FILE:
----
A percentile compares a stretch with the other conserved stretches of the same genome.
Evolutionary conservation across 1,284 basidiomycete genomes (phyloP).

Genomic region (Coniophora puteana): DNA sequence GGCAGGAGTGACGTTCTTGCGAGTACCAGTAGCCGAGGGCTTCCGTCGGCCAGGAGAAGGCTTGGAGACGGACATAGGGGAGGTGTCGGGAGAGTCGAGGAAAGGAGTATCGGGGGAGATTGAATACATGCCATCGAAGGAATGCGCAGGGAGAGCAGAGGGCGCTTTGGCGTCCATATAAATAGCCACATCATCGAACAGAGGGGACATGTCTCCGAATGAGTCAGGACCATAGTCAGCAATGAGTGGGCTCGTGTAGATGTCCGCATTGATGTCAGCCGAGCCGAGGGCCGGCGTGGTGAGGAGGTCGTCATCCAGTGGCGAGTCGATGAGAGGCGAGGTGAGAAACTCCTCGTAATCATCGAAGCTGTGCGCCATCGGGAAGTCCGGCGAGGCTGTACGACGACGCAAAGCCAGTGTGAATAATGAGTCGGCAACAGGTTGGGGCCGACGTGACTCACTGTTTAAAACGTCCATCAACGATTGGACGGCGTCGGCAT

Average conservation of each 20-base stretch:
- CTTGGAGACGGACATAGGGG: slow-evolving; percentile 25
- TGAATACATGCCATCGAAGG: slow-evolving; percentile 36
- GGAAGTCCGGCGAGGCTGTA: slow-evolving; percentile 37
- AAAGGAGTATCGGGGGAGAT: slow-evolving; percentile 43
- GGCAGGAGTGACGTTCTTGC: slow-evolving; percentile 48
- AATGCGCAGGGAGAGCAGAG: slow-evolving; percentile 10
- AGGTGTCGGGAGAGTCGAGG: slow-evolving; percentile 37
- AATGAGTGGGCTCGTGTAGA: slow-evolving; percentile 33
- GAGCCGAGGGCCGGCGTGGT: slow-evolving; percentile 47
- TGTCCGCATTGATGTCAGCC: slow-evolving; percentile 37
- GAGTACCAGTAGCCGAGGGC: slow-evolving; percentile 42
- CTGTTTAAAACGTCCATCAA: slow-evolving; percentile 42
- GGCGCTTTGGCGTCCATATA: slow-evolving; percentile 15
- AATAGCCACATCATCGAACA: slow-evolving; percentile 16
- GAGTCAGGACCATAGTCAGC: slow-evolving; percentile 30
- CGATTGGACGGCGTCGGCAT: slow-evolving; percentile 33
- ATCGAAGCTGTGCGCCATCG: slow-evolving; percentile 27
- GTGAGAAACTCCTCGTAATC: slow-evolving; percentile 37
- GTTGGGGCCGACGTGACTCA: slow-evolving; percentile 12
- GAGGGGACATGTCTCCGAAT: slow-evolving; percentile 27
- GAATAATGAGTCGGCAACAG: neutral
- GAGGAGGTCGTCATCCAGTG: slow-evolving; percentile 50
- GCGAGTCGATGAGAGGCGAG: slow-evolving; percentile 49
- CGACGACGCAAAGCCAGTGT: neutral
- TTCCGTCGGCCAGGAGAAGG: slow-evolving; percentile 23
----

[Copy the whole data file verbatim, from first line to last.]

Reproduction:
A percentile compares a stretch with the other conserved stretches of the same genome.
Evolutionary conservation across 1,284 basidiomycete genomes (phyloP).

Genomic region (Coniophora puteana): DNA sequence GGCAGGAGTGACGTTCTTGCGAGTACCAGTAGCCGAGGGCTTCCGTCGGCCAGGAGAAGGCTTGGAGACGGACATAGGGGAGGTGTCGGGAGAGTCGAGGAAAGGAGTATCGGGGGAGATTGAATACATGCCATCGAAGGAATGCGCAGGGAGAGCAGAGGGCGCTTTGGCGTCCATATAAATAGCCACATCATCGAACAGAGGGGACATGTCTCCGAATGAGTCAGGACCATAGTCAGCAATGAGTGGGCTCGTGTAGATGTCCGCATTGATGTCAGCCGAGCCGAGGGCCGGCGTGGTGAGGAGGTCGTCATCCAGTGGCGAGTCGATGAGAGGCGAGGTGAGAAACTCCTCGTAATCATCGAAGCTGTGCGCCATCGGGAAGTCCGGCGAGGCTGTACGACGACGCAAAGCCAGTGTGAATAATGAGTCGGCAACAGGTTGGGGCCGACGTGACTCACTGTTTAAAACGTCCATCAACGATTGGACGGCGTCGGCAT

Average conservation of each 20-base stretch:
- CTTGGAGACGGACATAGGGG: slow-evolving; percentile 25
- TGAATACATGCCATCGAAGG: slow-evolving; percentile 36
- GGAAGTCCGGCGAGGCTGTA: slow-evolving; percentile 37
- AAAGGAGTATCGGGGGAGAT: slow-evolving; percentile 43
- GGCAGGAGTGACGTTCTTGC: slow-evolving; percentile 48
- AATGCGCAGGGAGAGCAGAG: slow-evolving; percentile 10
- AGGTGTCGGGAGAGTCGAGG: slow-evolving; percentile 37
- AATGAGTGGGCTCGTGTAGA: slow-evolving; percentile 33
- GAGCCGAGGGCCGGCGTGGT: slow-evolving; percentile 47
- TGTCCGCATTGATGTCAGCC: slow-evolving; percentile 37
- GAGTACCAGTAGCCGAGGGC: slow-evolving; percentile 42
- CTGTTTAAAACGTCCATCAA: slow-evolving; percentile 42
- GGCGCTTTGGCGTCCATATA: slow-evolving; percentile 15
- AATAGCCACATCATCGAACA: slow-evolving; percentile 16
- GAGTCAGGACCATAGTCAGC: slow-evolving; percentile 30
- CGATTGGACGGCGTCGGCAT: slow-evolving; percentile 33
- ATCGAAGCTGTGCGCCATCG: slow-evolving; percentile 27
- GTGAGAAACTCCTCGTAATC: slow-evolving; percentile 37
- GTTGGGGCCGACGTGACTCA: slow-evolving; percentile 12
- GAGGGGACATGTCTCCGAAT: slow-evolving; percentile 27
- GAATAATGAGTCGGCAACAG: neutral
- GAGGAGGTCGTCATCCAGTG: slow-evolving; percentile 50
- GCGAGTCGATGAGAGGCGAG: slow-evolving; percentile 49
- CGACGACGCAAAGCCAGTGT: neutral
- TTCCGTCGGCCAGGAGAAGG: slow-evolving; percentile 23